In 2004, Lawrence Savoca was convicted for using a gun during an attempt to commit Hobbs Act robbery. Since Johnson was decided in 2016, he has been trying to get this 924(c) conviction vacated in lengthy litigation involving three trips to the Second Circuit. First, the Circuit granted his request to file a successive habeas petition. But then the district court dismissed his motion, holding that it wasn’t based on a new rule of constitutional law. Second, Savoca appealed and the Second Circuit affirmed.
But, Savoca (and Ed Zas of the Federal Defenders) wasn’t done. After the Supreme Court decided Taylor, Savoca filed a rehearing petition. Yesterday, in a third ruling on this case, the Second Circuit vacated their original decision about 924(c) and remanded to the district court.
Unfortunately for Savoca though, he hasn’t fully won, at least not yet. Even though the Supreme Court has made it abundantly clear that 924(c) convictions cannot be based on predicate crimes of attempt to commit Hobbs Act robbery, the Circuit’s decision did not actually vacate Savoca’s 924(c) conviction based on that very same predicate. Instead, it instructed the district court to decide whether Savoca has met the AEDPA gatekeeping requirement for second or successive petitions. According to the Circuit, this analysis depends on whether Savoca’s original 924(c) conviction was based on the elements clause or the residual clause of 924(c). The Circuit admits that the original sentencing record said nothing about a particular clause of 924(c). So what should the district court do? The Circuit counsels that it should look at the “parties’ oral and written sentencing arguments, sentencing hearing transcripts, PSRs, [ ] similar parts of the sentencing record” and “background legal conditions.”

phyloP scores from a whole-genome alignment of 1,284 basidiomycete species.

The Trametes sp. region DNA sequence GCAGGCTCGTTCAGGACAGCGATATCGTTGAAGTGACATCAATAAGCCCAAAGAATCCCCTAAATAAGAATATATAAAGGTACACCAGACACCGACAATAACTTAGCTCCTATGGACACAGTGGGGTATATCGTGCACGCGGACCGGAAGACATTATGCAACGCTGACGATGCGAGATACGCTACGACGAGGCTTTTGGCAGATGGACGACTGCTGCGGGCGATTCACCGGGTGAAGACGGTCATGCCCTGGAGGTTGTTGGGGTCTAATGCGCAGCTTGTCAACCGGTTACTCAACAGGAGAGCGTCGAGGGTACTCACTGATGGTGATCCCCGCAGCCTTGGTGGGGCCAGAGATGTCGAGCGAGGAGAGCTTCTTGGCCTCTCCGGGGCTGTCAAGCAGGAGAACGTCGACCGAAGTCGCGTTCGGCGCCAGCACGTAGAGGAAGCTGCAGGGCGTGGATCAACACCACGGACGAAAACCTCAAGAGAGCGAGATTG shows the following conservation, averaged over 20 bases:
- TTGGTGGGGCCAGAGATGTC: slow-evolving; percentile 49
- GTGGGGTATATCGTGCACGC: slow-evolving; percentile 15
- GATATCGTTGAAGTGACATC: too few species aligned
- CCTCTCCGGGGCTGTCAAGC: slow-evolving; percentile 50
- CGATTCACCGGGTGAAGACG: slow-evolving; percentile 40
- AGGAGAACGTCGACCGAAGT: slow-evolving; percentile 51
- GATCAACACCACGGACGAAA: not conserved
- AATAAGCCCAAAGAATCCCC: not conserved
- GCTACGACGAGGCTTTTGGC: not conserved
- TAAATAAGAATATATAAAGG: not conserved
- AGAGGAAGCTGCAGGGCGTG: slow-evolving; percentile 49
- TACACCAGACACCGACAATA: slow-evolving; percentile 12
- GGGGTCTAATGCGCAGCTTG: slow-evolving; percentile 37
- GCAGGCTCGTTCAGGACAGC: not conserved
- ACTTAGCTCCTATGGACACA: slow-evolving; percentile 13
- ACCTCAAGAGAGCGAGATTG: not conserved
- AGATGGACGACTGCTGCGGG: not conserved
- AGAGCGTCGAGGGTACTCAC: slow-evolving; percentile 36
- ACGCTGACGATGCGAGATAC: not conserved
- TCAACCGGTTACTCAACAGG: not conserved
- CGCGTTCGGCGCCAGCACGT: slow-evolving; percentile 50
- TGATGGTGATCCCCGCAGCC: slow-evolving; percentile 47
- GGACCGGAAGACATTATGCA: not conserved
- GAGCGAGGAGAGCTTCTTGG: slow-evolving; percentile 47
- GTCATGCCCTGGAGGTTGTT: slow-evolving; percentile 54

So Savoca’s legal saga continues…